But again, when you hear a preacher putting that spin on Jesus’ words in Matthew 7, you are equipped to judge whether he is feeding you or misleading you. Remember the Word of God that you have been taught; or, if you cannot remember, look it up. And observe what else is missing from the context. In verse 15 Jesus says, “Beware of false prophets, who come to you in sheep’s clothing, but inwardly they are ravenous wolves.” Then He says, “You will know them by their fruits,” and so on, until in verse 20 He concludes, “Therefore by their fruits you will know them.” “Beware of false prophets” is Jesus’ topic sentence for that whole paragraph. It tells us what He’s talking about in all those other statements. Taken by themselves, those statements could seem to be about sins versus good works, saints versus sinners. Taken with their topic sentence in verse 15, their meaning totally changes. Jesus is talking about prophets. Which is to say preachers and teachers of God’s Word. And so Jesus’ sermon, like mine, will eventually explain HOW TO LISTEN TO A SERMON.

From the top: Beware. You have been warned. Remember this warning, and be on the lookout. False teachers will come. They won’t be wearing black cowboy hats, or horns, or a sign around their neck that says “Your Enemy.” They will come to you like wolves in sheep’s clothing. There won’t be any visible mark to distinguish them from true preachers. They may seem just as charming and learned and well-spoken and reasonable as faithful preachers and teachers, if not more so. Their manner of life may be exemplary. There may be a certain something about them that you instinctively want to trust or imitate. But Jesus warns us not to be deceived by a handsome face, attractive clothing, a noble character, or a warm personality. You will know them by their fruits.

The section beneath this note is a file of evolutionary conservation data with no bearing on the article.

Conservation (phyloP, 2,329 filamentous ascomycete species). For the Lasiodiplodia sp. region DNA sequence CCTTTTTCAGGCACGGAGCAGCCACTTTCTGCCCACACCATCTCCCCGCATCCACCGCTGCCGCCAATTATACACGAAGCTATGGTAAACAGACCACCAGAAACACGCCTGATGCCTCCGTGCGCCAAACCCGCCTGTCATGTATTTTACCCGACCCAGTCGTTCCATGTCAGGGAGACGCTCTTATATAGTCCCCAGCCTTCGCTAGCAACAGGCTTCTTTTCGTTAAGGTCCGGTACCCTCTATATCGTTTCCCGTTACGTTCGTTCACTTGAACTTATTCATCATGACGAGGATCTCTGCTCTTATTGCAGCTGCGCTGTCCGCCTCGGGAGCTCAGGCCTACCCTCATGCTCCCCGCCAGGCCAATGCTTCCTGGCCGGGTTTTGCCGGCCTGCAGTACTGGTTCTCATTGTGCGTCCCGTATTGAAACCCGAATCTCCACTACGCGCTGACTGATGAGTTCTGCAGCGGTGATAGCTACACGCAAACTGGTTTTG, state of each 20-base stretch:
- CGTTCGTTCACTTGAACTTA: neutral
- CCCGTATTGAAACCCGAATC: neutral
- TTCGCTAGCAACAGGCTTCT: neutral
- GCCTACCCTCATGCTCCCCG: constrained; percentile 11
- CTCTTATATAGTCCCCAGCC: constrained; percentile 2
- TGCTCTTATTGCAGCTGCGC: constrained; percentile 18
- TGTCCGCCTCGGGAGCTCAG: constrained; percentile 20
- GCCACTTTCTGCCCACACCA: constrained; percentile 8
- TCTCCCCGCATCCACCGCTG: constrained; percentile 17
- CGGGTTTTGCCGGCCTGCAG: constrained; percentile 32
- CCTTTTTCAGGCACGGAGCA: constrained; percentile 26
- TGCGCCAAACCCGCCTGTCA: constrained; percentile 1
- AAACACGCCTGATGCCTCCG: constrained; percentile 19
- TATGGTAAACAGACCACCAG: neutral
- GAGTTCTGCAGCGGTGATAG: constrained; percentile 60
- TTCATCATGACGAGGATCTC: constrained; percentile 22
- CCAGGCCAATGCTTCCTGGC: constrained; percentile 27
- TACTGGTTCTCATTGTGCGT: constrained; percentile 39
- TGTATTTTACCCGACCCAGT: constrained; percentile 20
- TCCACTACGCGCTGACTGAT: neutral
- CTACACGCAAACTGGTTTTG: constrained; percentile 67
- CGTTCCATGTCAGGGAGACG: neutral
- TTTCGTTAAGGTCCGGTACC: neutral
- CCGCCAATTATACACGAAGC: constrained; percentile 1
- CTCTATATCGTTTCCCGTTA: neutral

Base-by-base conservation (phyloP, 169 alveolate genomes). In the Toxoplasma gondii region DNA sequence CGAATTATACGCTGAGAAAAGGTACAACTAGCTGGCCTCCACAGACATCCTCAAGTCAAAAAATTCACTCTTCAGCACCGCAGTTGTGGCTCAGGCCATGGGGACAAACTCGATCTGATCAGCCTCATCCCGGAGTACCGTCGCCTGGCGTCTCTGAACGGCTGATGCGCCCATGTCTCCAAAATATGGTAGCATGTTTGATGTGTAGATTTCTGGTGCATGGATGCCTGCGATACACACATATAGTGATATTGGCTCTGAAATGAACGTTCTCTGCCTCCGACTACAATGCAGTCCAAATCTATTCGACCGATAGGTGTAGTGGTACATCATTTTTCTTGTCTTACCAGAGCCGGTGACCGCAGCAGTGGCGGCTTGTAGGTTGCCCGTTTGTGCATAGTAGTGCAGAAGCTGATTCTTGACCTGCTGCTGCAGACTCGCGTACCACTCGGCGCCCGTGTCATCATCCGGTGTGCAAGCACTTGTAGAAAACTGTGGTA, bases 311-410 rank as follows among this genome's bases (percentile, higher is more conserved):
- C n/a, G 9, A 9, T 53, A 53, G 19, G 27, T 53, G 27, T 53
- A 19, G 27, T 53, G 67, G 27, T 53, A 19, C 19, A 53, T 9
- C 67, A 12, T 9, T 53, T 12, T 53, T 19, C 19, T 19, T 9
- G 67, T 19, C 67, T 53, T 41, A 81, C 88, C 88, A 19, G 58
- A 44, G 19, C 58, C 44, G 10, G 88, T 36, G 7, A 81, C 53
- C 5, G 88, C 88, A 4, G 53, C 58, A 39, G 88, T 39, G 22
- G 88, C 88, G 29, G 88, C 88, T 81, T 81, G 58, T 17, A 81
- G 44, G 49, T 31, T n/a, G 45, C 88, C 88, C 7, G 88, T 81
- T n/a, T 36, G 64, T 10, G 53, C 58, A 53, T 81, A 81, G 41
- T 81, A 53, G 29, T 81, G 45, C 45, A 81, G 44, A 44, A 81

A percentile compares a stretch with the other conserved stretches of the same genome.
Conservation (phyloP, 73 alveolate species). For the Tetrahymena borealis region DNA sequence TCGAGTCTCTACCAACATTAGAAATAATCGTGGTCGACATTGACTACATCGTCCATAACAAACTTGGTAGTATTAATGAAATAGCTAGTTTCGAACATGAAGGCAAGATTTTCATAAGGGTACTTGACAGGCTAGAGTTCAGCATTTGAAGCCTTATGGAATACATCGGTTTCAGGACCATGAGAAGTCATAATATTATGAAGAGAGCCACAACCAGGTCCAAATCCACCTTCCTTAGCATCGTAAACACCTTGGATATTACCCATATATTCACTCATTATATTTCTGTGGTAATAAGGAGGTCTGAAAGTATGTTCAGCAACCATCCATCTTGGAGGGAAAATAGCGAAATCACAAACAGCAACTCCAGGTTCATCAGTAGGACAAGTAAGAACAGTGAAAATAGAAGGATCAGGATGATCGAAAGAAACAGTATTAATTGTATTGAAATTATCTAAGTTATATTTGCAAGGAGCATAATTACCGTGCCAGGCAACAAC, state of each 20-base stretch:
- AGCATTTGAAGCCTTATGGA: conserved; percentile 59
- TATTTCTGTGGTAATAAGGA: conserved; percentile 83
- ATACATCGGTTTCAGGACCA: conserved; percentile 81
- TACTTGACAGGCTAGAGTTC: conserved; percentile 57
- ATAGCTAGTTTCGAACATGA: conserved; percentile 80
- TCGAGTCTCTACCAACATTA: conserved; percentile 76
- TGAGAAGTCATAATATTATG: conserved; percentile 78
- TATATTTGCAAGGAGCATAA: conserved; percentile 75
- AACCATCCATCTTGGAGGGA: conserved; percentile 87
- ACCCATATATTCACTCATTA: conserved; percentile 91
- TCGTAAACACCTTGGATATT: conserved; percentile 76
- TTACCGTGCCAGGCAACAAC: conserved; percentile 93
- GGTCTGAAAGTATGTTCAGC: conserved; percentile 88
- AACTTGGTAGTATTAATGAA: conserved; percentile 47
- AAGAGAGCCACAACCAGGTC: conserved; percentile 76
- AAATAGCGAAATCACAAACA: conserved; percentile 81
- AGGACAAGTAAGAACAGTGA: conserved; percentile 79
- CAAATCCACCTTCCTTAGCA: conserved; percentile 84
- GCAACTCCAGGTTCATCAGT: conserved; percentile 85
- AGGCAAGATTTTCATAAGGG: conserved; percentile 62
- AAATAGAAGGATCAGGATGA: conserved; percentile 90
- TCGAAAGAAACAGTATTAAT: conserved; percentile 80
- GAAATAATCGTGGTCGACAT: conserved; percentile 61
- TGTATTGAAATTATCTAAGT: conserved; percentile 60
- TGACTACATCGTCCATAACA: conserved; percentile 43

Now let’s all have our laugh out at Jesus’ mixed metaphor. What could He possibly mean by the fruits of a sheep, or the fruits of a wolf? More pertinent is the question, what “fruits” come from a prophet, false or otherwise? What fruit does a preacher or teacher yield? His fruit is the direction His teachings lead you in your faith and life. If his teachings lead you away from Christ and His doctrine, if they lead you into sins forbidden by God—or even into “good works” not commanded by God—then the fruit is bad and the tree is bad; the man is a false prophet, and you must not listen to him. On the other hand, if his teaching confirms you in the doctrine and way of life you have been taught on the basis of God’s Word, then you must listen to him, support him, cherish him, encourage him, pray for him, and give thanks for him, as though God Himself was speaking to you and opening the doors of Paradise before you.

And now we come to an even tougher question: How are you supposed to tell whether his fruit is good or bad? You really only have two choices: Either to be firmly rooted in the faith once for all delivered to the saints (Jude 3)—so firmly rooted that you can readily tell the difference between truth and false teaching, and can fight firmly for the true faith—or to be like the Jews in Berea, who “received the word with all readiness, and searched the Scriptures daily to find out whether these things were so” (Acts 17:11). If your faith has not yet been planted very deeply and firmly, that leaves you only one option: to be daily and constantly in the Word. Besides the Bible, read as much as you can understand in the Lutheran Confessions, the writings of Luther, and other authors who bear witness to the same doctrine.